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Gordon Barlow Feb 22nd 2019 8:56 pm

This post was posted on an old thread <snip> , and I think it deserves some attention anyway.
"There is a lot of information online about the etymology of Caribbean Creole Words. Each island has unique words to be sure--and it is important to be aware of some of these as you travel as the meanings of the same Creole word can change depending on island. A good resource would be a dictionary of Caribbean Creole (patwa). An excellent one is the Dictionary of Trinidad and Tobago Creole English. And the classic, "Cote Ci, Cote la" is always a good reference.
As previously stated, a lot of Jamaican patwa slang words have traveled with its culture."

I have to ask the poster ("Mattydread"; I don't know him) when he thinks the word creole should be used, and when patois/patwa. My personal inclination is to use creole only for French-based pidgins, and patois/patwa - despite its origin as a French word! - for English-based pidgins. For others - e.g. Portuguese, Chinese, and others - I like to use the generic word pidgin. My question to you is: is there a general rule about such things? It's a fascinating topic, deserving of some discussion, I believe.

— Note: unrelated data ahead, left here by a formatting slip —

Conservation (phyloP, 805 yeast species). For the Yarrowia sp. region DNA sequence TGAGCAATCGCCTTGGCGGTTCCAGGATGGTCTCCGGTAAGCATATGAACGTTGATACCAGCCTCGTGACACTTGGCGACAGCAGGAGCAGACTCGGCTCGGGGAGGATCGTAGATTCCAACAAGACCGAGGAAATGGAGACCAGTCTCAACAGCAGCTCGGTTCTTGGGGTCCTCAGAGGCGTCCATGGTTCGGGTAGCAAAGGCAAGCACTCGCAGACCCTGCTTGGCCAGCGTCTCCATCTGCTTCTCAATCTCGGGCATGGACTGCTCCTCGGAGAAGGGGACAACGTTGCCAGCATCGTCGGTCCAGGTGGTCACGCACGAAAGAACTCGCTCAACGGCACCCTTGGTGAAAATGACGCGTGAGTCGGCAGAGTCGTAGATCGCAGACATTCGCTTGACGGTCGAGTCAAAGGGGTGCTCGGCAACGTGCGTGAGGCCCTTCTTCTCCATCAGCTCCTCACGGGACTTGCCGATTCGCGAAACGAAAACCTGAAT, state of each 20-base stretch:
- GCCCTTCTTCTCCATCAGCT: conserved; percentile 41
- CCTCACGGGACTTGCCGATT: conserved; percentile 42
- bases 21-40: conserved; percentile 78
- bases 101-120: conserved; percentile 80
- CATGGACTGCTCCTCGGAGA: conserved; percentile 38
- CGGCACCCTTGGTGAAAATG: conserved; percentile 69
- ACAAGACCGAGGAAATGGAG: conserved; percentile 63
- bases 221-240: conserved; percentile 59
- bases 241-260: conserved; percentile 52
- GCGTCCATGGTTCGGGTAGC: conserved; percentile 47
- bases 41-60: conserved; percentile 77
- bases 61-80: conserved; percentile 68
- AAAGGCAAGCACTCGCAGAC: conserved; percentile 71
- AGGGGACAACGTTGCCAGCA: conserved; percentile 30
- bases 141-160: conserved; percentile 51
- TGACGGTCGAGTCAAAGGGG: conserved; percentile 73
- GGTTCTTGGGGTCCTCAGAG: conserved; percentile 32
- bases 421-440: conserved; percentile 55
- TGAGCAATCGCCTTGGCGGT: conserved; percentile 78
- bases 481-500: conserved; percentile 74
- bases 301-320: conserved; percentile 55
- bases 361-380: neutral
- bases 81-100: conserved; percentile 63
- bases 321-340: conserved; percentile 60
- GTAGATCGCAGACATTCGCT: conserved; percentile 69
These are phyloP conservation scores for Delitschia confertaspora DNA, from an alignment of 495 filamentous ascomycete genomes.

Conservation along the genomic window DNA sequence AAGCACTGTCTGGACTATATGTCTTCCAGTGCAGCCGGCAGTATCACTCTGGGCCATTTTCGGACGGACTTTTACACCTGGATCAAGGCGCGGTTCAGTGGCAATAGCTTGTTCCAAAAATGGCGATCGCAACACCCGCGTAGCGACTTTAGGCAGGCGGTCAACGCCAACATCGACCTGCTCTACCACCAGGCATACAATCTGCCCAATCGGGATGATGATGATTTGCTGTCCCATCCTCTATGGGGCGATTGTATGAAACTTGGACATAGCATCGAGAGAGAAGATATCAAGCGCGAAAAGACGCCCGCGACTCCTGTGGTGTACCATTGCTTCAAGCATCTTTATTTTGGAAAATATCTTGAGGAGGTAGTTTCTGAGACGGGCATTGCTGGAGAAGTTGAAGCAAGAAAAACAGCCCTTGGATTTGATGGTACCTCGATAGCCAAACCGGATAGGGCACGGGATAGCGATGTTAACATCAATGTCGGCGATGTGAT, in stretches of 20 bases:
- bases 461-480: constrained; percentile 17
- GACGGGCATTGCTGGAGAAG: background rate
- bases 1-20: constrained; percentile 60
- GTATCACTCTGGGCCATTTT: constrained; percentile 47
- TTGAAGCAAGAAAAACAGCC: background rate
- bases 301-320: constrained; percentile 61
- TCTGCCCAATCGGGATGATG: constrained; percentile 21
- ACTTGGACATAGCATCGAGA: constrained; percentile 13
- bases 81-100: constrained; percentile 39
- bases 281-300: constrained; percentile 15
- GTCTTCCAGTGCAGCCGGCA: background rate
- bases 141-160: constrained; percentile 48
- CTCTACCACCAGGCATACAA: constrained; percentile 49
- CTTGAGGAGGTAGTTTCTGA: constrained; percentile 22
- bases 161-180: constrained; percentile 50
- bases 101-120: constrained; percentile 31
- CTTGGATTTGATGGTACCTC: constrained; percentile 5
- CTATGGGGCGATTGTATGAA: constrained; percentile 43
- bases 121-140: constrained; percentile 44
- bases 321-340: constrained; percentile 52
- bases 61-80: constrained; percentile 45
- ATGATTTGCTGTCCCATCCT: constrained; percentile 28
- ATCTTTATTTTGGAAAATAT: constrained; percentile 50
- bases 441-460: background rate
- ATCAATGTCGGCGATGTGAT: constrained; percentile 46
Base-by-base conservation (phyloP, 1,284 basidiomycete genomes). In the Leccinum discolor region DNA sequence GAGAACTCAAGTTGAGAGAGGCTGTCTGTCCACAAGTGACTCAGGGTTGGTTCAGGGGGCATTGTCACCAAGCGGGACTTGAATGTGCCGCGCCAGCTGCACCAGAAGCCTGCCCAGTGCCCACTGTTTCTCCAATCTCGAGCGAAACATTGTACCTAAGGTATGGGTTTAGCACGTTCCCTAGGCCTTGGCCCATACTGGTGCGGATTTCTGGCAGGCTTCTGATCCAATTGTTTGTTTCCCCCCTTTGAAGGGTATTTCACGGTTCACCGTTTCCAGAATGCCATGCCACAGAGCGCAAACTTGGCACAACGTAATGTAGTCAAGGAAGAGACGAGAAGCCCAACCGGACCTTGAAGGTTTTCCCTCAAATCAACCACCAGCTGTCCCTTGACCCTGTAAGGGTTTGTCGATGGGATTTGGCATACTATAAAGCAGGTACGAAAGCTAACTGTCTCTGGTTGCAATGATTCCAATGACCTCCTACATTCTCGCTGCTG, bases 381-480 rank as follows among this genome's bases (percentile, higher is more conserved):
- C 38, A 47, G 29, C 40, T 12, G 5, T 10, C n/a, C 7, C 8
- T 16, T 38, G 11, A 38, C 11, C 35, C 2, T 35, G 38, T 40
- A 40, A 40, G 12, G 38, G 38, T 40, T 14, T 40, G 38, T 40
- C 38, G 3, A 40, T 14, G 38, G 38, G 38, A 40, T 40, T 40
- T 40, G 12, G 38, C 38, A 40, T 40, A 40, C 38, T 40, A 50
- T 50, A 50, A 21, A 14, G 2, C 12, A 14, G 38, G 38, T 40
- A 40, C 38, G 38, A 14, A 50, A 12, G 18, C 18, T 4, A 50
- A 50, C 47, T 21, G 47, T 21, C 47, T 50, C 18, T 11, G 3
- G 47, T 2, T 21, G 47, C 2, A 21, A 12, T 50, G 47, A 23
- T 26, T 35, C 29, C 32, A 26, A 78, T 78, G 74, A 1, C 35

Of course it could be argued that pidgin is a topic more appropriate for The Lounge or some other non-national or non-regional. What do you reckon, Matty?

uk_grenada Feb 22nd 2019 9:49 pm

Re: Creole
There are many such words. The indians use hinglish to describe the hindu derived words that entered english during the raj, eg bungalow and the phrase going doolally [a place in india with a large mental institution.]

in st lucia, st vincent and grenada, its firmly patois, the words are mainly french derived but spanish, dutch, african dialects and a smattering of highly altered english words make it up. Its also how english words are mashed up to make new ones. This is living language of course, changing by the year, eg everyone in grenada would understand ‘he had a veehickle accident and la qua’ meaning he died. La qua brothers are a big funeral home.

how about ramege - to free oneself up and dance - really trini usage.

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